Transplantation procedures are getting better all the time, but the issue was never with the method itself. Instead, it was with the availability of the organs necessary for the procedure to be successful. That is why the recent news that a baboon was able to survive with a transplanted pig heart for six months is so important.
The study involved two Anubis baboons that were able to fully function for six months with a pig heart beating inside of them. A genetic modification on the heart and a new transplant procedure were the main reason the heart lasted as long as it did. There were an additional two baboons that went a full three months without any difficulties. This brings scientists closer to the point where they can use these pig organs in human transplants.
The scientists modified the pig’s hearts in such a way that they were able to produce a human version of the CD46 proteins. This protein blocks our immune response that damages foreign cells. The scientists also made sure that the pigs do not make alpha-gal sugars. These sugars are responsible for starting attacks on organs that are transplanted from pigs into humans and primates.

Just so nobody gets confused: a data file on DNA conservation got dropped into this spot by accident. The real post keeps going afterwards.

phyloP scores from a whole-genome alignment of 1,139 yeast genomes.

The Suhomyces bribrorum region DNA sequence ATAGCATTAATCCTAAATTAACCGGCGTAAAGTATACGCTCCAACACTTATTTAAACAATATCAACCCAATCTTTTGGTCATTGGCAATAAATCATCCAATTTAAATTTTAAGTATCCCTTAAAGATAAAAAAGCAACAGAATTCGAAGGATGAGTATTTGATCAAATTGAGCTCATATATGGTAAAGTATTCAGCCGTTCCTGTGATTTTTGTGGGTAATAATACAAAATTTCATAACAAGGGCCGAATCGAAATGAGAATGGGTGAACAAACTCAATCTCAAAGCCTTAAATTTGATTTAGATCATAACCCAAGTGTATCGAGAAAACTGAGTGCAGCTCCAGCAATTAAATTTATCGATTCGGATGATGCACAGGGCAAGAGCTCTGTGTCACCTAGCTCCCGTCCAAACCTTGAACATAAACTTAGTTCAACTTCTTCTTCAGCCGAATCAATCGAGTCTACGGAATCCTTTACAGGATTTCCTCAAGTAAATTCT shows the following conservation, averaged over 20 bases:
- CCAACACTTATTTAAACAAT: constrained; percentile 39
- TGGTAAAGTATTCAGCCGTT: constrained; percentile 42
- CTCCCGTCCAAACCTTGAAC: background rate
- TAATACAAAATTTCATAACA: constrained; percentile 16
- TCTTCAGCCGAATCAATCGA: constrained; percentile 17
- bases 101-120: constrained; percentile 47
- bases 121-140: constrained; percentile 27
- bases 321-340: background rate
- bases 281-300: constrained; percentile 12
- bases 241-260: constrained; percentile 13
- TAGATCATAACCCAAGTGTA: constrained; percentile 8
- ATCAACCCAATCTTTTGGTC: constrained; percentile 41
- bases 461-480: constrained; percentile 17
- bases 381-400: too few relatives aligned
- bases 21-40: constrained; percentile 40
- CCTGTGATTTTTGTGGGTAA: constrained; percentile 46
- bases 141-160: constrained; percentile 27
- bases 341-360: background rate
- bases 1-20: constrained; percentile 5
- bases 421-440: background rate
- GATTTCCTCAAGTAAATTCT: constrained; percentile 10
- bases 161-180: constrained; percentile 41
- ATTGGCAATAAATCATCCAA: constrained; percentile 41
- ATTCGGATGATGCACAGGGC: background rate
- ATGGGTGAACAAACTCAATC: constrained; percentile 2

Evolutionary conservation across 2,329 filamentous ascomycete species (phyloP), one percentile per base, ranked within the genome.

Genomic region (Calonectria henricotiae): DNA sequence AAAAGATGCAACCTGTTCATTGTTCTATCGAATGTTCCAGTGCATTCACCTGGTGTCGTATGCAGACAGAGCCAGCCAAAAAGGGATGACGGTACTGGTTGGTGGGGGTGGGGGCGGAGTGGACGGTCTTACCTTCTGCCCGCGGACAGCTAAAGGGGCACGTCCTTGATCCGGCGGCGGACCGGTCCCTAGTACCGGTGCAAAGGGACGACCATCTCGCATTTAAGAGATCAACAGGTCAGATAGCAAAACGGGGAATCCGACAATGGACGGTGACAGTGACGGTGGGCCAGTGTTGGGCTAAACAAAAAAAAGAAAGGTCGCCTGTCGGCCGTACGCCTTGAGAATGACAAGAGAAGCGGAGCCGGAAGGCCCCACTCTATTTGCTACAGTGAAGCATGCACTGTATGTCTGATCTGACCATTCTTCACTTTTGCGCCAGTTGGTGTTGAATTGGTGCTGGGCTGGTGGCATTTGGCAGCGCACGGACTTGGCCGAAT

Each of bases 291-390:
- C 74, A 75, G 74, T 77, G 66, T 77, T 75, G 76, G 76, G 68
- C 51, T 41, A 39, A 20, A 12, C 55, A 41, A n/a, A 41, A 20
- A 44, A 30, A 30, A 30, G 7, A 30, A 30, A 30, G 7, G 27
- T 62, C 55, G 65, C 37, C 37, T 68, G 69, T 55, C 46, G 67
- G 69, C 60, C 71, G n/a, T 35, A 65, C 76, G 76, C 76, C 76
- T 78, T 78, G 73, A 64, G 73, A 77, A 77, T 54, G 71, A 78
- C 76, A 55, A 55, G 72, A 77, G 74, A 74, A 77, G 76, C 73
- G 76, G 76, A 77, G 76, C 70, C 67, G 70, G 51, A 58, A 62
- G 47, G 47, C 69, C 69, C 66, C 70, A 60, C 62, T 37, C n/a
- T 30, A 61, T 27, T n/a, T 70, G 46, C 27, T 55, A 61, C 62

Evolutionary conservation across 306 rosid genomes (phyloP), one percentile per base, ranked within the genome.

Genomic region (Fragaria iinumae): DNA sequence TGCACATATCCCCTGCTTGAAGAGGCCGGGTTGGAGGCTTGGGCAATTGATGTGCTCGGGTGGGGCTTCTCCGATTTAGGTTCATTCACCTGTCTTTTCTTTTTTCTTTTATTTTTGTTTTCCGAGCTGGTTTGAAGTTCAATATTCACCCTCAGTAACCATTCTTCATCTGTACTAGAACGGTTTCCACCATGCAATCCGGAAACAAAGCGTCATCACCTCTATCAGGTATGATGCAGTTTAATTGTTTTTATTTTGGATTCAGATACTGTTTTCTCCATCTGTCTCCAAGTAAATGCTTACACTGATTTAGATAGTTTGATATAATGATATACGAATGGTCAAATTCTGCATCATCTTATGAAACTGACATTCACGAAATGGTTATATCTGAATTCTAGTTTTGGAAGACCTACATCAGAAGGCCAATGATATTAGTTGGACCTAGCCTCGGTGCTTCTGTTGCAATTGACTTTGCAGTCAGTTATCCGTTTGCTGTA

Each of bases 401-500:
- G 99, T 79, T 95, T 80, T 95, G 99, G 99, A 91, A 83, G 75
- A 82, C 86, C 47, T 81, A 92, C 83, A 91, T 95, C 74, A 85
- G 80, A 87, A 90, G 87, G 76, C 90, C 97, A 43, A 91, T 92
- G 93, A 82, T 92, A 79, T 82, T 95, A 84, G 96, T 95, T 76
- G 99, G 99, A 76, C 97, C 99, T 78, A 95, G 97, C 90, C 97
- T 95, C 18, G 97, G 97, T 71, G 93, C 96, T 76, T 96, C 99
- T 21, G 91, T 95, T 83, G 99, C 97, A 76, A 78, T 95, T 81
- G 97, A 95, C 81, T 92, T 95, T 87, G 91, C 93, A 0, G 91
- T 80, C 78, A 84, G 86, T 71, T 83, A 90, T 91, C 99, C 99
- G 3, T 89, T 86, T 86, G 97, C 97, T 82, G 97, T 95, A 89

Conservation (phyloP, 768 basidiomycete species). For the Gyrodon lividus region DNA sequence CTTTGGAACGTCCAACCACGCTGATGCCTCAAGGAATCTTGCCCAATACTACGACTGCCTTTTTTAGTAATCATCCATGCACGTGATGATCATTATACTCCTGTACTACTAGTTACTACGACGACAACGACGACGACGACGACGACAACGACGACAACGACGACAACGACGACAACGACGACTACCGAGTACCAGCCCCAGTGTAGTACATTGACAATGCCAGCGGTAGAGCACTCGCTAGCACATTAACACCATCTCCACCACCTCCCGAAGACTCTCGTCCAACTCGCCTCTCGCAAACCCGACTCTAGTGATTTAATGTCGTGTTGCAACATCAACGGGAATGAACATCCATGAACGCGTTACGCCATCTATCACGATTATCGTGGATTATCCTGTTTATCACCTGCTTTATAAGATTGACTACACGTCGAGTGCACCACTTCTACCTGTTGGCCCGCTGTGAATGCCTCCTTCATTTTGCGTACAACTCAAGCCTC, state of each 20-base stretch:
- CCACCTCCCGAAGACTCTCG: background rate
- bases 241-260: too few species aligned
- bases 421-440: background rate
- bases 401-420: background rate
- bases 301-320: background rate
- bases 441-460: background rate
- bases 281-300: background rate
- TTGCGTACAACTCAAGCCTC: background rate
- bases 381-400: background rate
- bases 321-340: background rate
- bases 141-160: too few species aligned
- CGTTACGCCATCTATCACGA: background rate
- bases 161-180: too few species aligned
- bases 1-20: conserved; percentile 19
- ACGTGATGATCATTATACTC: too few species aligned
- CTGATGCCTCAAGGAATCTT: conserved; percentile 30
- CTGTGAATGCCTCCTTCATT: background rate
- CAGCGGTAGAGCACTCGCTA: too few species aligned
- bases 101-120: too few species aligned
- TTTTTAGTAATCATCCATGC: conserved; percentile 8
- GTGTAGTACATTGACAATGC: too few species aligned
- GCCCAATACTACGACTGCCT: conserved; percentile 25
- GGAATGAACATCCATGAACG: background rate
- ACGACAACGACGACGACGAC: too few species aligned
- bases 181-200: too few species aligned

The next obstacle that the scientists tackled was how to prevent the pig heart from growing too big for the baboon’s body to handle. The heart-swelling subsides soon after the procedure, but the heart itself might start growing and damage nearby organs. To stop this, the scientists gave the baboon medication that limits the hearts growth. The medication achieves this by lowering the build-up of blood platelets.
Out of the five baboons that participated in the final experiment, two lived for three months, one had to be put down soon after the procedure due to a developing blood clot, and the remaining two lived relatively healthy lives for the next six months.